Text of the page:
I’m at ClickerExpo (CE), a fantastic national animal training and behavior conference, with my dog, Tango. If you read this blog, you know he’s my favorite boy. He’s “the best dog ever,” a phrase my husband is sick of hearing, as I say it multiple times every single day.
But he really is — he’s the best dog ever. He’s my “go anywhere” dog. He started out as a service dog in-training. He would have made a fabulous service dog. His service career was cancelled when x-rays showed elbow trouble at a year old. He spent a year in public as a service dog trainee and his adjustment to pet dog status wasn’t smooth. He loved public access — he wanted to continue to go everywhere with me: he didn’t understand that his release from the service dog program ended his public access.
For that very reason, I got him involved in therapy work. There isn’t a happier therapy dog out there. He loves his weekly elementary school visits where he’s allowed access to areas forbidden to “regular dogs.” I know I’m anthropomorphizing, but the pep in his step, the way he holds his head high, and the way he leads ME to the classroom can’t be mistaken: he BELONGS in public (according to him).
So when it comes time for ClickerExpo, he’s my go-to boy, as they allow (no, encourage) attendance with well-behaved dogs. Tango considers this another “forbidden access” privilege (even though ALL dog- and people-friendly dogs are allowed at CE) and he absolutely delights in this kind of access.
The beauty of a well-trained, friendly dog is that they really can go anywhere (that they’re allowed, of course). Here’s the thing: not every well-trained, friendly dog *should* go everywhere. Some dogs simply wouldn’t enjoy it: there is applause, tight quarters with other (tempting) dogs, public address systems (that sometimes malfunction and squeal loudly), and almost no nap-time. If you’ve spent any time with your dog, you know that they sleep a lot. Naps are an integral part of their day. At CE, there are limited napping opportunities, and often, the dogs are too keyed up to *really* sleep.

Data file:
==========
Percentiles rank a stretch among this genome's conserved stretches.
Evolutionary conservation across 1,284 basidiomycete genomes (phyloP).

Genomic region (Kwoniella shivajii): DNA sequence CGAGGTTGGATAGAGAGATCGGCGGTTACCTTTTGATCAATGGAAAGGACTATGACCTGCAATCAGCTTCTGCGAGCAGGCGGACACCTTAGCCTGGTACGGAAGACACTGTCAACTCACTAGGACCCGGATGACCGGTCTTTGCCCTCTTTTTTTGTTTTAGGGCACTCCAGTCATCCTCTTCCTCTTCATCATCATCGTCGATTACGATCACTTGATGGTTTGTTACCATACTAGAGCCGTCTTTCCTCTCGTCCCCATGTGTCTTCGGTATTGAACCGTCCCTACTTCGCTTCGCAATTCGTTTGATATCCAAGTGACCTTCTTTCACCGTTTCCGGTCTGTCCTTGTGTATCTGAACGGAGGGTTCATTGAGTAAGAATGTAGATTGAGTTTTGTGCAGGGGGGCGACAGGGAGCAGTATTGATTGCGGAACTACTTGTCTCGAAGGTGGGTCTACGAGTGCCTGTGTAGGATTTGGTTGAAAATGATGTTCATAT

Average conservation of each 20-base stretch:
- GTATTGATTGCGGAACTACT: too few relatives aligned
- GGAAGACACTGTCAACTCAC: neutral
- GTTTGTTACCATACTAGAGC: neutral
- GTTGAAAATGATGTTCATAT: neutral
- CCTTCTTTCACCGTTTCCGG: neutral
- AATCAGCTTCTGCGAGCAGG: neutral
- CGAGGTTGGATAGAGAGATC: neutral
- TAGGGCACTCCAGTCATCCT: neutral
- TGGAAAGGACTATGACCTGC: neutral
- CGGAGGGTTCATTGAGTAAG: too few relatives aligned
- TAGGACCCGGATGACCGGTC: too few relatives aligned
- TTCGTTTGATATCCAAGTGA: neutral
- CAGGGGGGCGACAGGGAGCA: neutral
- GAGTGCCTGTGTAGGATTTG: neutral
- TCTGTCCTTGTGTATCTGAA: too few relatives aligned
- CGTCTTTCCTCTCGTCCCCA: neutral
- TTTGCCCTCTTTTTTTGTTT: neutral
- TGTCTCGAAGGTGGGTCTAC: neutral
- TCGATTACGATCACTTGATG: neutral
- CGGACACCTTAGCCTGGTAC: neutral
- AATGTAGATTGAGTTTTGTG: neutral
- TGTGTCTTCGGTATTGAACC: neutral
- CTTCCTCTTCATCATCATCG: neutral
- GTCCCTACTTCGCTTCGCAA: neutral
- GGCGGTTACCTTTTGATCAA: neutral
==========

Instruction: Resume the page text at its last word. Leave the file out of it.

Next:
Tango is my only go-anywhere dog. I’m fortunate to have one — there aren’t a whole lot of that kind of dog out there. Nemo, our Dane/Hound mix (and K9 Nose Work star) wouldn’t be happy at a conference like this. Lily, the sweet Labrador matriarch of our household, would be so stressed.
Not every dog is conference-appropriate, but a little bit of training goes a long way. Every year, we take Nemo to our MLB farm team’s doggie day in the ballpark event. That event affords him the space he needs and it’s short enough that he enjoys his time there. Lily enjoys long nature hikes (where we’re unlikely to run into many dogs). If we hadn’t spent time teaching them good manners, they wouldn’t be afforded that access. Good manners allow them a lot more “freedom.”
The moral of this story: spend time to teach your dog good manners. It may take a few “good manners” classes (which means an investment of your time and your money). Also: know your dog. More importantly: HONOR your dog and his (or her) personality and preferences. This conference *just happens* to be right up Tango’s alley. He’s the best conference companion a girl could ask for. And he’ll be ten years old in a couple of months — we’re going to do as much as we can together while he still enjoys it.
Do you have a “go-anywwhere” dog? Where do you go together? Or, really, more importantly: do you NOT have a go-anywhere dog and if so, where do you go so the two of you can enjoy one another’s company? Please leave a comment and let everyone know!